Purpose – Muslims living in multi‐religious societies are considered more conscious about the permissibility ( Halal ) of products and thus the majority of Halal research in the non‐financial sector was conducted in multi‐ethnic societies. Nonetheless, the global trade is changing the way we perceive the origin of products and brands and their permissibility under Islamic Sharia laws. This apparently has serious implications for international companies operating in food, cosmetics and pharmaceutical products. The purpose of this paper is to investigate the role of Muslim attitude towards Halal products, their subjective norms and religiosity in predicting intention to choose Halal products. Design/methodology/approach – A structured question was designed to elicit consumer attitude, subjective norms, intention to choose Halal products and degree of inter and intra personal religiosity. Data were collected from 180 adult respondents using a convenience sampling method. Only 150 responses were deemed suitable for further analysis, yielding a response rate of 83 per cent. Stepwise regression analysis was used to test the proposed model. Findings – The results indicated that theory of reasoned action (TRA) is a valid model in predicting intention to choose Halal products. The results further indicate that subjective norms ( β =0.455, p , 0.001), attitude towards the Halal products ( β =0.265, p , 0.001) and intra personal religiosity ( β =0.167, p , 0.001) positively influence attitude towards the Halal products. Interestingly, subjective norm appears to be the strongest of all the predictors for choosing Halal products. Research limitations/implications – The data collected for the current study investigate global attitude towards Halal products. It would be interesting if future researchers examine consumers' attitude towards specific Halal products for specific product categories. Practical implications – It is argued in this research that the presence of strong attitude towards Halal products in Muslim consumers might play an important role in exclusion or inclusion of brands, based on their conformance to Halal requirements. Originality/value – The paper extends the applicability of the theory of reasoned action model by investigating the role of inter‐personal and intra‐personal religiosity in intention to choose Halal products.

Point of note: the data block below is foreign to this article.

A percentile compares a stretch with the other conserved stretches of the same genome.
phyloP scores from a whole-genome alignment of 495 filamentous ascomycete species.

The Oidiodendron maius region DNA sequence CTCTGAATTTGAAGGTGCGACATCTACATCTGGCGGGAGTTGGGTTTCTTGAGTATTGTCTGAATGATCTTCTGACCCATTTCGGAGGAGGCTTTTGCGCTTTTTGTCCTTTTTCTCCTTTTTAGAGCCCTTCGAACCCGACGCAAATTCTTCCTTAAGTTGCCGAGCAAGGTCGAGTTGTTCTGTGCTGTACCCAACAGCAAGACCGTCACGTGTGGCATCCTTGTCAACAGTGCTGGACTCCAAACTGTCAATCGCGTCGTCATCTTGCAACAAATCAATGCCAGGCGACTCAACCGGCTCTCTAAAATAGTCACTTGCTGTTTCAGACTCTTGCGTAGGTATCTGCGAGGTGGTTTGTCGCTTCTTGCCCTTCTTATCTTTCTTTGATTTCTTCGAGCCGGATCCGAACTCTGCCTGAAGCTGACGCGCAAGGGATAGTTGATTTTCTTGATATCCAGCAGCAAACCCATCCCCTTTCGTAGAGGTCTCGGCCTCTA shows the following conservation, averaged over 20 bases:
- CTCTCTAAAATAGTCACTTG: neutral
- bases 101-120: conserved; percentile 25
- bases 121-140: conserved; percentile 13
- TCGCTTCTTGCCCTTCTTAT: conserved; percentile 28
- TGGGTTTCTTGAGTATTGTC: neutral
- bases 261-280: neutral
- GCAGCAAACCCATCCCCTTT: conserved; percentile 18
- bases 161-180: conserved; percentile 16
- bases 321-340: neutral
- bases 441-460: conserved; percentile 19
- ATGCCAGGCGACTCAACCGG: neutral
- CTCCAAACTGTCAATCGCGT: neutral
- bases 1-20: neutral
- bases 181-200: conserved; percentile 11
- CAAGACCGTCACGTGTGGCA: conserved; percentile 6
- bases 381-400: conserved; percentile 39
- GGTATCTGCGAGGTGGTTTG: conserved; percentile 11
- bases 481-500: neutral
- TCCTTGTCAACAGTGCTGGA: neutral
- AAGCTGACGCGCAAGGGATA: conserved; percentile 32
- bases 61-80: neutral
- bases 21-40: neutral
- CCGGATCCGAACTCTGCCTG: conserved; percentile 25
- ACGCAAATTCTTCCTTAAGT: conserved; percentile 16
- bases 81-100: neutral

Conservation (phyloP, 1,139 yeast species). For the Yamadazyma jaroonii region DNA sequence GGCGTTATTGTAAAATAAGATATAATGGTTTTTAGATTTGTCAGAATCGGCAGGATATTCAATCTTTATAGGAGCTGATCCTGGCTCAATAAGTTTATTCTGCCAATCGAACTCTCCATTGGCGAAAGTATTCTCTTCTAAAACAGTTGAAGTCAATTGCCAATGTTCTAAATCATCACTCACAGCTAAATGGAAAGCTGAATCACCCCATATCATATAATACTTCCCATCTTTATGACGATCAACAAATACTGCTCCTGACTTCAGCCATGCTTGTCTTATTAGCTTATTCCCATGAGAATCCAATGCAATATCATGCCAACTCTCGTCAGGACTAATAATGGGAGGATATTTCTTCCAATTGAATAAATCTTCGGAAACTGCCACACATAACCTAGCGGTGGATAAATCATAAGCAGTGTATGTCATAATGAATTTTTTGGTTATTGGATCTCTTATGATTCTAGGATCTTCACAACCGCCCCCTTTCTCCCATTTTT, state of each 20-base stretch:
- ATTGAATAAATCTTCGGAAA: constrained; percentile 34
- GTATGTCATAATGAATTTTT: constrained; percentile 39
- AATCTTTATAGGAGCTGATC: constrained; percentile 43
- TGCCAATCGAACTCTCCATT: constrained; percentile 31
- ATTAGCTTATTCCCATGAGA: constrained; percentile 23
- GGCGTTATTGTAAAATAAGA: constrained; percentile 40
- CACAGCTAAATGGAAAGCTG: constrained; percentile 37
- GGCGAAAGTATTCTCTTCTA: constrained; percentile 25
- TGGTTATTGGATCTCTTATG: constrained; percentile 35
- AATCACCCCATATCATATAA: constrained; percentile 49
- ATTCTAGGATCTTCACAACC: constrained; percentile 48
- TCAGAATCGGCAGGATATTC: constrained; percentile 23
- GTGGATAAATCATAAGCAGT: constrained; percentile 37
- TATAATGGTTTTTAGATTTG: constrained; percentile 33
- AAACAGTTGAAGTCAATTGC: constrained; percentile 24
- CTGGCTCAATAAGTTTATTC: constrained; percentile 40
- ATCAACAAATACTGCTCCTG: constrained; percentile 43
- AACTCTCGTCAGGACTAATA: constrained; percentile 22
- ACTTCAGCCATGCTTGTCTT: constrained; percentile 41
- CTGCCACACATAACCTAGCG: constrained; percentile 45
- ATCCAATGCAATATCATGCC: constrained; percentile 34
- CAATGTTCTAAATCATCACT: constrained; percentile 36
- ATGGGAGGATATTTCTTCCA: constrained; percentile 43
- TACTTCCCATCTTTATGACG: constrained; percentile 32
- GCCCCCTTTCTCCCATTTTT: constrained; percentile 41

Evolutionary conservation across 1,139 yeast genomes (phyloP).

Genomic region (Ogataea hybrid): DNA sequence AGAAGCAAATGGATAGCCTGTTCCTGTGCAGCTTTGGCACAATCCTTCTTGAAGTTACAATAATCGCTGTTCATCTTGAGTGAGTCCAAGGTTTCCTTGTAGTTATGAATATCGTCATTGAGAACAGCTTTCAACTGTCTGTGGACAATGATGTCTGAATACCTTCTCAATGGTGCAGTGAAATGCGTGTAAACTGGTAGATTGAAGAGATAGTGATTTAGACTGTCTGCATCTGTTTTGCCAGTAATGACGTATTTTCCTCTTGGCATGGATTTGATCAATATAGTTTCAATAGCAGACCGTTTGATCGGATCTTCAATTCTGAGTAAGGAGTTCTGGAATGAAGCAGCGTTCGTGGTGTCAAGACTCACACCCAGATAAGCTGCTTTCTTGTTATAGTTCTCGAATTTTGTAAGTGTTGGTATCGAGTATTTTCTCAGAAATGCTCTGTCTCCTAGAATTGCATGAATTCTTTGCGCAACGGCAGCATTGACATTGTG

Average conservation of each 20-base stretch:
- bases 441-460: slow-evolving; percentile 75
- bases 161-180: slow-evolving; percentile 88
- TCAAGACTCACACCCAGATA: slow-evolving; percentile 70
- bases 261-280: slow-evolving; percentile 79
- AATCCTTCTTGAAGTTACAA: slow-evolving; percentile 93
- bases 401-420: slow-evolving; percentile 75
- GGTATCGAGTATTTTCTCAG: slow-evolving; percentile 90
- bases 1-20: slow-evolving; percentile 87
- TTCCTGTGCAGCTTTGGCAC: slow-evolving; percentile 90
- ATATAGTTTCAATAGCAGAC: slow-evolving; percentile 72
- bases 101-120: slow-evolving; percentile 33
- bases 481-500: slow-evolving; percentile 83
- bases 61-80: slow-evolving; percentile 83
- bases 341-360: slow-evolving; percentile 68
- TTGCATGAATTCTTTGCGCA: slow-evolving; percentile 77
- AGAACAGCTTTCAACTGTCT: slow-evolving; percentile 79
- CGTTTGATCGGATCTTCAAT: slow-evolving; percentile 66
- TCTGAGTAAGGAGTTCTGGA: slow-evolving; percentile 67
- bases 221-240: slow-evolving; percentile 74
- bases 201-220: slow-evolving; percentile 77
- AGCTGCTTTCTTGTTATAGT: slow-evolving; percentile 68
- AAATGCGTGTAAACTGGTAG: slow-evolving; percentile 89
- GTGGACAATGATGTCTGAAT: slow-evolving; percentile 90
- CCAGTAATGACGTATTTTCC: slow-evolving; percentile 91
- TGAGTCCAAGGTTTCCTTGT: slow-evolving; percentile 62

Journal of Islamic Marketing – Emerald Publishing
Published: Jun 22, 2012
Keywords: Islam; Consumer behaviour; Brands; Islamic marketing; Halal market; Selling to Islamic markets; The Muslim consumer